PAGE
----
As a renter, you are not committed to any long-term contract with your landlord. When your lease ends, which is typically twelve months after you sign, you are free to move to any other apartment or neighborhood you desire. Of course, you are usually given the option to renew your lease as well. In cities like Buffalo, this is an especially appealing feature of renting because the neighborhoods are constantly changing for better or for worse, rental prices are different throughout different parts of the city, and there is such a vast array of different scenes in different areas for you to explore. As a homeowner, the neighborhood your house is located in could fluctuate, good or bad, and you are essentially stuck there until your mortgage is paid off.
Renting can absolutely have its downsides, however. You have no personal ownership of the space, which means you are very limited with the design and physical layout. You can’t just knock down walls wherever or whenever you want, or paint the walls as you please. That is all the decision of the property owner, and depending on the situation he or she may not allow you to make even the slightest changes to their building. If you don’t like certain features of the apartment, like the bathroom for example, you are not able to just change the fixtures to your liking. You either choose to live with it or choose to live elsewhere.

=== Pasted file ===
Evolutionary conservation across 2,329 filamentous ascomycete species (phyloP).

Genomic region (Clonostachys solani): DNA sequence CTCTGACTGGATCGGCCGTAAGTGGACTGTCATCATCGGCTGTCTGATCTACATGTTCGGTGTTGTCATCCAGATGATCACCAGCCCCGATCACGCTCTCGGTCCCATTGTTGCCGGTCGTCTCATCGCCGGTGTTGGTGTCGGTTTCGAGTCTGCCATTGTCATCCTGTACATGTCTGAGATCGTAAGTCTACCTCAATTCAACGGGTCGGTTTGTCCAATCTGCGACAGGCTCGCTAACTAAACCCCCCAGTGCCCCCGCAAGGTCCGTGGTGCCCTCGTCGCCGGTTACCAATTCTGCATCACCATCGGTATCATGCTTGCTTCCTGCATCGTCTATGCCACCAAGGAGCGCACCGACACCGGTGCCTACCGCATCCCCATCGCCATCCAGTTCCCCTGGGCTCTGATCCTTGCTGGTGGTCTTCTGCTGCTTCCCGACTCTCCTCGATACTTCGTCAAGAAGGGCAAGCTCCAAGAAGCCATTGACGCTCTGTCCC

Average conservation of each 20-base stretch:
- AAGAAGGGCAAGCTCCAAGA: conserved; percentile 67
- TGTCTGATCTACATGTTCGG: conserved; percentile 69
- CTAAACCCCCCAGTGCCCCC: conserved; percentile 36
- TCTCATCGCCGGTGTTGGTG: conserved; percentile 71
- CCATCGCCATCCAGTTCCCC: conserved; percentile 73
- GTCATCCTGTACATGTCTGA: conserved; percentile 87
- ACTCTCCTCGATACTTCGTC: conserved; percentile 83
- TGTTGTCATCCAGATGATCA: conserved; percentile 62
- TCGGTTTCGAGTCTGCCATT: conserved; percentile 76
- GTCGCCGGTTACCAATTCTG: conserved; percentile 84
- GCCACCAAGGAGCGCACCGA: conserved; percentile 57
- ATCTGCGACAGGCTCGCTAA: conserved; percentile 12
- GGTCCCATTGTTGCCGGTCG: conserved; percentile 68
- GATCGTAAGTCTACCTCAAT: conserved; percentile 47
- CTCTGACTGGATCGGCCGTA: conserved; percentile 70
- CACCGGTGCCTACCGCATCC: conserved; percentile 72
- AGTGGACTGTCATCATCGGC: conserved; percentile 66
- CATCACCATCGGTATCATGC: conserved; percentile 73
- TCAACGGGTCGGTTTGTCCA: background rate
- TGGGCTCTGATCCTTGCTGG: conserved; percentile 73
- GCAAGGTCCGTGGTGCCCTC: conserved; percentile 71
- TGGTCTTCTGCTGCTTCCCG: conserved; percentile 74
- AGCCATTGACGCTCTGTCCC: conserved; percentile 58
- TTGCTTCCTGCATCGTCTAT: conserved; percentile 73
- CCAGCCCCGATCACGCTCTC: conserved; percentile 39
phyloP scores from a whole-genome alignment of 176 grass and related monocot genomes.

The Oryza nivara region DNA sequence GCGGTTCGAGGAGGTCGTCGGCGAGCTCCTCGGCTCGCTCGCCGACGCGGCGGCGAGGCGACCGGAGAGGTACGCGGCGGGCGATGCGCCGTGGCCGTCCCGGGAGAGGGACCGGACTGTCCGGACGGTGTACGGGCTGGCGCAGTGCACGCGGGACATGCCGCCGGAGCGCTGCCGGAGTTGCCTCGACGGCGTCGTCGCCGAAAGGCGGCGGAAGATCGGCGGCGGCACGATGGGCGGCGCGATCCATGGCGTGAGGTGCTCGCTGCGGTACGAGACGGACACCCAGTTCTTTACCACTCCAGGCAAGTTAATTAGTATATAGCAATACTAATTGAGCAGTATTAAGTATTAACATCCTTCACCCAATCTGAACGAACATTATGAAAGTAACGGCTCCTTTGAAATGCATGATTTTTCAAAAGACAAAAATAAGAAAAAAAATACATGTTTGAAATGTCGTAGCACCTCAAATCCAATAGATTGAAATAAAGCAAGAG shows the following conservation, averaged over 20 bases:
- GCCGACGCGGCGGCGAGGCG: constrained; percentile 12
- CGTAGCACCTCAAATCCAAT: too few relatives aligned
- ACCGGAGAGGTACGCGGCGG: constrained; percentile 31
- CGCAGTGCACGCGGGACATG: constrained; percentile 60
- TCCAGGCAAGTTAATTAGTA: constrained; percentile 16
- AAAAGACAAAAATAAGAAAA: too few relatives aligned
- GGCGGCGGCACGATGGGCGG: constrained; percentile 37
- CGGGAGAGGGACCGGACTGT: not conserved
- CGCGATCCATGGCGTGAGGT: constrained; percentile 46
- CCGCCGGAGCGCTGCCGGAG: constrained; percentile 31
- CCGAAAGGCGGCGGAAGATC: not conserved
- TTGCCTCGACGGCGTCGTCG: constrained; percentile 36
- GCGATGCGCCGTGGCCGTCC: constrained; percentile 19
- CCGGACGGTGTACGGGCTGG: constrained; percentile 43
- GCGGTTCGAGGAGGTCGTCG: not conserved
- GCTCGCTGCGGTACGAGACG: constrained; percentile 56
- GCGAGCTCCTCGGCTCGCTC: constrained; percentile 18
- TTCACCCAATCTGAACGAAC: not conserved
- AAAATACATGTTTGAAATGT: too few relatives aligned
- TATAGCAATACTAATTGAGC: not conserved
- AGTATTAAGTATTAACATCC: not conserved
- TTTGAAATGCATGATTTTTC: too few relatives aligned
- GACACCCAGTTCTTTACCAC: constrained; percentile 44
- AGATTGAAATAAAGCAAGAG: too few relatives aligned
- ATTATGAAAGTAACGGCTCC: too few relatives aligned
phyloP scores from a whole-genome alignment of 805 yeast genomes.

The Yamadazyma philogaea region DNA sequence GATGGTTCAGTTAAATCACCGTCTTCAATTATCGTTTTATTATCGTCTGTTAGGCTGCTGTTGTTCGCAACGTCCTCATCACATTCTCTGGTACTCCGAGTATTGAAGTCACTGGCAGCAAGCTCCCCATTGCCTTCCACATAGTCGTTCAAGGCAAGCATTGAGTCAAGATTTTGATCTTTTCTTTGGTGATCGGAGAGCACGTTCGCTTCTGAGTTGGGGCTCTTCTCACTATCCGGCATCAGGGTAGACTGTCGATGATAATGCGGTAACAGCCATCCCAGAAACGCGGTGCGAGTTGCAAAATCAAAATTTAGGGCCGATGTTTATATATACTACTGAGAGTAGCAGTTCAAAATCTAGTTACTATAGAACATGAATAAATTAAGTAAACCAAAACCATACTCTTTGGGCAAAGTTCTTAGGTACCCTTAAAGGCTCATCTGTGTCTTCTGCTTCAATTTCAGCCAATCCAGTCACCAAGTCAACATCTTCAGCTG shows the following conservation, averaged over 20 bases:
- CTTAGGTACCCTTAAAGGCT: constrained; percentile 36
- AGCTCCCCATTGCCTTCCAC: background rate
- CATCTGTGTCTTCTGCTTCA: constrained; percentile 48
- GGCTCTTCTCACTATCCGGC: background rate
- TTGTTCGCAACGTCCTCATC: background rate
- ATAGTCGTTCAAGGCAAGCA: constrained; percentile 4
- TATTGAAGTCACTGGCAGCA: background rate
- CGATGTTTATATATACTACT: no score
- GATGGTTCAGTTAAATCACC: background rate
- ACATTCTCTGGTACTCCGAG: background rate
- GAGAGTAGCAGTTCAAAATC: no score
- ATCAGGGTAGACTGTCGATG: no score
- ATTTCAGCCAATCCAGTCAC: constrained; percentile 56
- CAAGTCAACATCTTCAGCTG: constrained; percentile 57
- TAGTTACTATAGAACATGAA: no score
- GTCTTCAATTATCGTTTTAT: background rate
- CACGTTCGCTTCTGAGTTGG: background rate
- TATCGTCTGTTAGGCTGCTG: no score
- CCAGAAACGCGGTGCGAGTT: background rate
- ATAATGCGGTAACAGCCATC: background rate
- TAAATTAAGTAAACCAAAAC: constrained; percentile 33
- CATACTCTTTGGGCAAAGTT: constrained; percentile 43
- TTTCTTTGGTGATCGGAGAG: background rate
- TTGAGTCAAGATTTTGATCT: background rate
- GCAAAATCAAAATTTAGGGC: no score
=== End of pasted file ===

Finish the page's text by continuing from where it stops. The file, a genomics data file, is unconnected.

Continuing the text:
Another negative aspect of renting an apartment or home is being at the mercy of the landlord. Even if you are completely happy with the space and location, or if it is the only place you can afford to live in at the time, you never know if your landlord will allow you to renew your lease or not. Or, if you are month to month, they typically only need to give you 30 or 60 days notice to vacate the unit depending on what you agreed to in your lease. The owner has the power to essentially control whether or not you stay there and for how long, and how much rent to charge (which may or may not be reasonable). As a homeowner, you have stability and security; you know you will not be forced from the space (barring some unforeseen circumstance).
One of the most significant downsides of renting is the lack of equity. You pay month after month to rent the space, but in the end you have nothing to show for the thousands of dollars you’ve paid the landlord. At least if you own your home, you pay your mortgage monthly instead of paying rent, and your house becomes a part of your assets. You have something to show for the money you’ve been forking over. You are building equity, and typically the value of your home will increase over time. Building equity serves as a savings account you can access using a HELOC, a home equity line of credit.
In the end, the decision is obviously a personal one. Owning a home is undoubtedly a big financial commitment, but a very rewarding one at the same time. You might not have a high enough credit score to qualify for a mortgage, in which case renting may be your only option. Making monthly rental payments on time for a few years will increase your credit score if you are looking to buy a home in the future. There is a Rent vs Buy Calculator available to help with weighing the financial aspects of your decision, but the rest is a more subjective matter.